An agitated young man with a recently shaven skull and piercing eyes emerged through a monumental portico that fronted the hospital and turned into the chilly shadow of the street. Hitherto unfocused, in this bitter winter of 1819 he had a newfound sense of determination, a resolve formed not a moment too soon: although only twenty-seven, this striking figure would, within the space of five years, be dead.
The street into which he turned was not busy. He had chosen to install himself in a working-class, northwestern suburb of Paris, close to the Beaujon hospital and away from society’s babble. The district was scarred, as was every part of that damaged capital, by the bloodshed of a revolution turned vicious and, more recently, by the debris of an empire overthrown. A visiting English artist noted that there was “scarcely a driver of a fiacre, a waiter at a café, or a man in middle life, who had not been in battle, served in a campaign, or been wounded by a shot.” Mutilation was commonplace.
Injured soldiers and amputees formed a macabre and lengthening procession that had dragged itself about the city since Napoleon’s first conquests. Twenty years on, there were hoards of these invalids, retired on half pay after 1814, rejected victims of the restored monarchy’s reduction of the once feared Grand Army. According to another English visitor, Paris was “a vast mourning family,” where “three people out of five that one meets are habited in black.” Its citizens after a quarter of a century had, once again, been made royal subjects and discord grumbled round the capital.
Although the muslin parcel that he hugged in his arms was proving cumbersome, the young man attempted to quicken his pace. From his razored appearance and from the dark red staining the gauze, it would seem that his trade was perhaps butcher or that his guilty secret was murder. The fabric was proving far from impermeable and he was obliged to reposition his load in order to prevent his coat from becoming bloodied.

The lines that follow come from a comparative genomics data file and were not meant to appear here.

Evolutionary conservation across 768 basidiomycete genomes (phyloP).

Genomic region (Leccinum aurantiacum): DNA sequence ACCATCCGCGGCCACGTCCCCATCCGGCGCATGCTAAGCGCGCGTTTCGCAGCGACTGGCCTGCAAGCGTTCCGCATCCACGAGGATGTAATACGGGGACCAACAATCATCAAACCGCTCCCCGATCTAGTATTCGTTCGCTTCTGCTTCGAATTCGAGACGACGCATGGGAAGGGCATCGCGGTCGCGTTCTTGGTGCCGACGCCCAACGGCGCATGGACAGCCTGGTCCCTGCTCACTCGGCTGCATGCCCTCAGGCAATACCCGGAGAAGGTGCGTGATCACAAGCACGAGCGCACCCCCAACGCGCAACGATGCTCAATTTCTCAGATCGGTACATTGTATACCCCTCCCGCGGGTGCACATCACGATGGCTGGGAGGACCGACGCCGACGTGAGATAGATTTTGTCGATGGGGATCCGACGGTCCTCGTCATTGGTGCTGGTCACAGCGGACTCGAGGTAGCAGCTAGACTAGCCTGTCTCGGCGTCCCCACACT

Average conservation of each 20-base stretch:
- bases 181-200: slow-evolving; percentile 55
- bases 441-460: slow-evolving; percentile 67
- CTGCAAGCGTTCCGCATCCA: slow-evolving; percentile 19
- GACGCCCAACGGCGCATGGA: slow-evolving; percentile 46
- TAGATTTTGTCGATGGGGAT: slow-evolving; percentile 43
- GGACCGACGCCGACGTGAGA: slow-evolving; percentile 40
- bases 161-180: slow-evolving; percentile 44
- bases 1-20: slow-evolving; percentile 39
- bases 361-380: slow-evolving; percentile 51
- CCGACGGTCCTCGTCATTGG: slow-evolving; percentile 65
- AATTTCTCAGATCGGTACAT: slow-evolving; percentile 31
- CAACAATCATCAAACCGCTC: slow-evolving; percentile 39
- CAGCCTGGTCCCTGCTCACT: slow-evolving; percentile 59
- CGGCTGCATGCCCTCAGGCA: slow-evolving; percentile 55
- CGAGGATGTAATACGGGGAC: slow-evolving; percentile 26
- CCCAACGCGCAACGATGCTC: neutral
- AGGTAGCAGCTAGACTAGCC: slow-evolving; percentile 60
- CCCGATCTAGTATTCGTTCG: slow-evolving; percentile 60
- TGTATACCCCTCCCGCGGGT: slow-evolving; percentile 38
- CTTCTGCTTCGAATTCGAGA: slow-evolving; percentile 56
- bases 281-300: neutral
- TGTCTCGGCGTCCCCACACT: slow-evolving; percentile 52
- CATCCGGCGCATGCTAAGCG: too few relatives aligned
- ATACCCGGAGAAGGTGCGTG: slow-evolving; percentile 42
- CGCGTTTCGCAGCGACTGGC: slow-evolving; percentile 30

If it seemed like madness to parade in broad daylight with a severed head clutched closely to one’s breast—and, indeed, neatly bound in the muslin sack was a human head that had, until recently, been attached to a living, breathing body—it was nothing to the folly of the world into which Théodore Gáricault had plunged. His new friend Alexandre Corréard had promised to call. He was an excitable person with strong convictions, a frankly litigious man with a recently acquired sense of self-importance. Corréard had been on board the Medusa. He had survived the infamous raft and had much privileged information to impart.
The severed head was already putrid, but the stench that greeted the young man as he climbed the stairs to his lodgings was emetic. It was fortunate that he was living an almost reclusive existence, for the stink was overpowering as he opened his front door and beheld the carnage. Surely the domain of a homicidal maniac, the space was ornamented with portions of death. Arranged lovingly, like delicacies on a small table, were the amputated arms and legs of some unfortunate individual. If Gáricault was no murderer, then surely he was a psychopath, a cannibal who had decided to feast upon the dead.
The sound of quick, purposeful steps could be heard on the stairs and the expected visitor, Corréard, burst into the room. He showed no sign of shock at the butchery, and neither did the reek of rotting flesh upset him. Corréard had, nigh on three years before, over a period of days while floating between life and death, eaten from the hacked-off limbs of dead companions. Since then, such sights had racked his dreams, but somehow, in the cold light of a winter’s day, these scraps, arranged for purposes of research, seemed acceptable. Over the past few weeks his host Gáricault had been living with putrefaction as fragments of bodies had decomposed all about him, helping the artist approach the horror precipitated by the wreck of the Medusa.